36. I’ve listened to Terry Wogan since I was a girl; my parents listened to David Jacobs and Desmond Carrington.
  37. Don’t get me wrong, there are good presenters. There’s Graham Norton and Johnny Vaughan and Sara Cox.
  38. I wish I was slimmer, but cheesecake, crumble and custard, panna cotta… I love ’em all!
  39. I’m such a different person to the one I was at Radio 1… and I like to think that women are treated slightly differently to back then.
  40. There was a time when I found looking back to the 90s a little bit… tricky.
  41. On most sets, the crew always seem to have some delicious tempting treats nearby – I find that if I’ve got a packet of almonds around, a handful is a great snack – I’m now offering them to everyone!
  42. You know, I look at my kids or my friends and think ‘I couldn’t love you any more.’ And then I do.
  43. In a way, I got away with a lot because a lot of our partying was done behind closed doors. But I don’t ever want to be that person again, who embarrasses my family with my behaviour.
  44. To be given the Radio 1 breakfast show was huge, but I was partying so hard I barely remember it.
  45. I’ve always felt all the jobs I’ve ever got are on merit.
  46. I know I’m not everyone’s taste and that’s fine, and that is the beauty of digital and radio that you can find what you want to listen to.
  47. Someone taught me this really lovely thing, which is when you’re panicking or thinking, ‘I can’t do this, I can’t do this,’ you just say, ‘Right. Hi, negative thoughts. Stop bothering me. If you just wait there, I’m going to do this job, then I’ll come back and talk to you later.’
  48. I have worked for the BBC for a lot of my career and I kind of always did it for the love. People always go, ‘Oooh, well that’s nonsense,’ but it isn’t, I love my job, I love what I do.
  49. When I moved to Manchester, to work as a runner for Granada, I shared with a researcher called Vicky who took pity on my inability to cook and made me meals for three years. Put in charge of cookery on a live kids’ show I’d buy cookies from a shop to show as ‘ones we made earlier.’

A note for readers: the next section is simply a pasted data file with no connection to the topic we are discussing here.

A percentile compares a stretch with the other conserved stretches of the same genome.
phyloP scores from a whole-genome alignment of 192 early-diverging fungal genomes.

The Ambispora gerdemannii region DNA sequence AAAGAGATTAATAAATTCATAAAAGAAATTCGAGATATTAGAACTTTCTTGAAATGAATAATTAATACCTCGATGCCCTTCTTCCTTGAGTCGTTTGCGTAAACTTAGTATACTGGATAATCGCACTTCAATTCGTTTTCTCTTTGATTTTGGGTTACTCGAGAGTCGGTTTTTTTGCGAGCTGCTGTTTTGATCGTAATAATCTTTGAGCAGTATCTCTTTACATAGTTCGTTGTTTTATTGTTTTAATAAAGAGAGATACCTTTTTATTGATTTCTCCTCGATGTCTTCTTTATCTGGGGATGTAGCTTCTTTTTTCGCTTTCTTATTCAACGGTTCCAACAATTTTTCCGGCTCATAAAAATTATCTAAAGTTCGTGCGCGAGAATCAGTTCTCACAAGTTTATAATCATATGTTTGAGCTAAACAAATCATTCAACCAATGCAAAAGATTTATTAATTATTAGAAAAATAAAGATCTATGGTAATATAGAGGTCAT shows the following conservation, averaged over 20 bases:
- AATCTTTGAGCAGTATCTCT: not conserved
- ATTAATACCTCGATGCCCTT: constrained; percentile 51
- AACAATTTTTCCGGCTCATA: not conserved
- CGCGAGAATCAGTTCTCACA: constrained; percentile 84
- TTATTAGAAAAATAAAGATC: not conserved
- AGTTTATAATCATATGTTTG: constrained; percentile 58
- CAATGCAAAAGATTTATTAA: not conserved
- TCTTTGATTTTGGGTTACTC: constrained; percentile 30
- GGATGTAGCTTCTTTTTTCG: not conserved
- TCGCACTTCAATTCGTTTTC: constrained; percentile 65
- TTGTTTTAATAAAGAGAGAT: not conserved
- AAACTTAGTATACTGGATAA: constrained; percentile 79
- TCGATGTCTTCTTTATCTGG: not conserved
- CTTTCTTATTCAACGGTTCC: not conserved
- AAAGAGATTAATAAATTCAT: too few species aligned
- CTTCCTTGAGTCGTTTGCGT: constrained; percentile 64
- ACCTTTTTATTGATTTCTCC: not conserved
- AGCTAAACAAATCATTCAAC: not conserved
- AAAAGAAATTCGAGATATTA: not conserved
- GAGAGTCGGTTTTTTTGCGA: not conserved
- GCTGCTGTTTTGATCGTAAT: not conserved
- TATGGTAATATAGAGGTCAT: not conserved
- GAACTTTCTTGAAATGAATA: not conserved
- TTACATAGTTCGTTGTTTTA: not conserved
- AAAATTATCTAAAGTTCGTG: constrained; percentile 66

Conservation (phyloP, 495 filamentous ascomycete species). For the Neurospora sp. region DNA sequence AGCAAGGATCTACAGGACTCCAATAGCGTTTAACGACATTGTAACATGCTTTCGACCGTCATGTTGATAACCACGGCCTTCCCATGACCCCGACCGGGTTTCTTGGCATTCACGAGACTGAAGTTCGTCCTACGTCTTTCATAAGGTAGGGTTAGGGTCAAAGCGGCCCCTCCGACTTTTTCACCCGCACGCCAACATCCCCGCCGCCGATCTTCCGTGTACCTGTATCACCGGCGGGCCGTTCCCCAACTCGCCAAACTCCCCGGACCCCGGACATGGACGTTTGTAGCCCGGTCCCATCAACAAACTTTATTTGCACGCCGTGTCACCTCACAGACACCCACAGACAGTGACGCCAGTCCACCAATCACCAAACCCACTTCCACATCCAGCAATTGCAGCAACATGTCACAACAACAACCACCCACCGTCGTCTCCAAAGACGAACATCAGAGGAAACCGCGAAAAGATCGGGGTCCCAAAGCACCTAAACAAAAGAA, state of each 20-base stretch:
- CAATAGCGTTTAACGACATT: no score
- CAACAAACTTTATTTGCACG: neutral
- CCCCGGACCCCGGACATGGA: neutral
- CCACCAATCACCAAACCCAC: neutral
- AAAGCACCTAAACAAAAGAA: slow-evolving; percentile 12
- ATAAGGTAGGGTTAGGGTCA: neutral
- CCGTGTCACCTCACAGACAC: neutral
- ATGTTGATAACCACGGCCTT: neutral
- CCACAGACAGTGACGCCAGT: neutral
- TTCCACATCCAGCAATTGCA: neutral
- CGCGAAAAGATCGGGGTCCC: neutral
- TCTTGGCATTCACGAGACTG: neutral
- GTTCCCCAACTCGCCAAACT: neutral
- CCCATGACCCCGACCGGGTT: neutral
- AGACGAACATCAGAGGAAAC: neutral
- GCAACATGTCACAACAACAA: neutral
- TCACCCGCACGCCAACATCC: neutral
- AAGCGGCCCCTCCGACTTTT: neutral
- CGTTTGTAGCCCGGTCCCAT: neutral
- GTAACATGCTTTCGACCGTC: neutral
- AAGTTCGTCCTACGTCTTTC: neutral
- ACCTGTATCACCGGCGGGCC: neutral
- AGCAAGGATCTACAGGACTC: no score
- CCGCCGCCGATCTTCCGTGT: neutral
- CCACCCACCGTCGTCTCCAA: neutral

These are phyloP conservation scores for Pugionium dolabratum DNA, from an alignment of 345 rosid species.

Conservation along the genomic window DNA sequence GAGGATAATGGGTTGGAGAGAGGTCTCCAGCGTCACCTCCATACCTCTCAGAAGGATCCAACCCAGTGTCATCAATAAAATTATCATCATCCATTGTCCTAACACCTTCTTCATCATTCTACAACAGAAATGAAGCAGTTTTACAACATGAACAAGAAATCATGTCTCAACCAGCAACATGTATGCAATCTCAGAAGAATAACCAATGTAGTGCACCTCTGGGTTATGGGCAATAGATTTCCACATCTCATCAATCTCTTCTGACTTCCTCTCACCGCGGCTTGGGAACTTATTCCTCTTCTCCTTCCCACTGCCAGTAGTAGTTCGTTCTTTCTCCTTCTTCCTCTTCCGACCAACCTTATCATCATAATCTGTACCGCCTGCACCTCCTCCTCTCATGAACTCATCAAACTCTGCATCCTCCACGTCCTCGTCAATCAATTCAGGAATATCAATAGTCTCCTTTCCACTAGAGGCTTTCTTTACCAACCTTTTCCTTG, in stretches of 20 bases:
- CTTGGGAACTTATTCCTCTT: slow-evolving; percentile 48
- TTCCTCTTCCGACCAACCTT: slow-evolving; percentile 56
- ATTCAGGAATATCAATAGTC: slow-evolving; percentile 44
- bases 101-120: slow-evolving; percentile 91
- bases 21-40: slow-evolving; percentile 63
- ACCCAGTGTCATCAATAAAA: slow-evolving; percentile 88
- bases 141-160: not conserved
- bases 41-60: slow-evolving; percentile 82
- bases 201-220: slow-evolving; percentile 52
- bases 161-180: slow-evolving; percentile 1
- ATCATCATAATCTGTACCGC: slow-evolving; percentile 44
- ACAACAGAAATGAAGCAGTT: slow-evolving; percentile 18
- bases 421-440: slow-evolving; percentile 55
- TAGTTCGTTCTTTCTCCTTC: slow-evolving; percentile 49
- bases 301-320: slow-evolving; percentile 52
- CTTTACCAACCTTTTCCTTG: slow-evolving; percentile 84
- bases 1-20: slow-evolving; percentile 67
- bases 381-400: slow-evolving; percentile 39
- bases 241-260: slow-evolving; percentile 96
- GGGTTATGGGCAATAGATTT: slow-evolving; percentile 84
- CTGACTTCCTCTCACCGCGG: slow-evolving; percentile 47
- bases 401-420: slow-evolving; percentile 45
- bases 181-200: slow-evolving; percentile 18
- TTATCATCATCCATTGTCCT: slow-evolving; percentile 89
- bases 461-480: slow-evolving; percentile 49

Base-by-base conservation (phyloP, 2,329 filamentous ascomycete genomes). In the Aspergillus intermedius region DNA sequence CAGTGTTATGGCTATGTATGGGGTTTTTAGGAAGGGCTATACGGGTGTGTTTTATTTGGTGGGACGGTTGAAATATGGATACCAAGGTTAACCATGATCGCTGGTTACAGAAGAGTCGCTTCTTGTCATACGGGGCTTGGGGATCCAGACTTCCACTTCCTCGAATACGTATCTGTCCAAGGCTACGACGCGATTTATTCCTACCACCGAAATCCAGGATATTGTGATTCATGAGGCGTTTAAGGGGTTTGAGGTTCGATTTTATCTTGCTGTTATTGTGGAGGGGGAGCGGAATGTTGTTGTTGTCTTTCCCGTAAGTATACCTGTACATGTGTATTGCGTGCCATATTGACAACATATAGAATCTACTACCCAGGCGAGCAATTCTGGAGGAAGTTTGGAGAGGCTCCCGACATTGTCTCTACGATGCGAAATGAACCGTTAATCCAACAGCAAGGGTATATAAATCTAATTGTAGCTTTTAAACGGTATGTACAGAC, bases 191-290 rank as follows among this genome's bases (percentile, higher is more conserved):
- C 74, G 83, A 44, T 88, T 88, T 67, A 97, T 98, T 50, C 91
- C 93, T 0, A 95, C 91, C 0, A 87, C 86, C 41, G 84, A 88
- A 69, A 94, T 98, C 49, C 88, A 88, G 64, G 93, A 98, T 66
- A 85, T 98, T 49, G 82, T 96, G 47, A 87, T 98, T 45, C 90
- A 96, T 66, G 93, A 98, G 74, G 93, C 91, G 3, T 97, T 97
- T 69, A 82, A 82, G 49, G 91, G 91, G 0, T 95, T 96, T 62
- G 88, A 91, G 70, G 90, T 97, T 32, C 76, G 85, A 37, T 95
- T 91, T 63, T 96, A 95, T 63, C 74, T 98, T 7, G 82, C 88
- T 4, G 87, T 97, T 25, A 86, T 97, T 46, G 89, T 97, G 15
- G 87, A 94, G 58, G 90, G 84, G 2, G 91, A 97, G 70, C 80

50. I was given a lot of opportunities when I was younger that I kind of threw away.
  51. I think something that’s really important to share, having spoken now to lots of people who work within mental health support networks or people trying to make a difference, is that there is hope. There is help available.
  52. On a Friday night, I switch on my log burner, stick on ‘Gardeners’ World’ and I am so happy.
  53. A lot of men I have spoken to have said it’s very confusing being a modern man. You want to be sensitive but also strong. You can’t win. It’s really hard trying to be both.
  54. I was almost arrested in Camden in the 90s.
  55. My love for the Bee Gees and their disco vibes is huge.
  56. I only have vague memories of the Radio 1 days because it was quite a time.
  57. Laura Marling is Joni Mitchell-level for me.
  58. When you grow up as a woman, there is that confusion where you think, ‘I need to be this or that to fit in.’ Now, I’m very much like, ‘No, this is what I am.’
  59. The second time I was pregnant friends would give me rubber bands to gnaw, because the first time, I had chewed things like a rubber bit that fell off the dishwasher. I remember driving once in the rain and the smell of my rubber-soled shoes in the damp caused me to pull over and start chomping on the rubber mat.
  60. It’s great fun to try to entertain.
  61. The kids are always so passionate. I feel like they are our protectors. They care so much about recycling and climate change.
  62. Whatever has gone on in the week, ‘Gardeners’ World’ marks the end of it.
  63. I have a really large family, so we have three big Christmas celebrations. This involves intense diary planning, compromising between the families – and serious food shopping.
  64. I went to Manchester, didn’t know anyone, got a job as a runner and worked my butt off. I got paid 60 quid a week, and lived above a pub.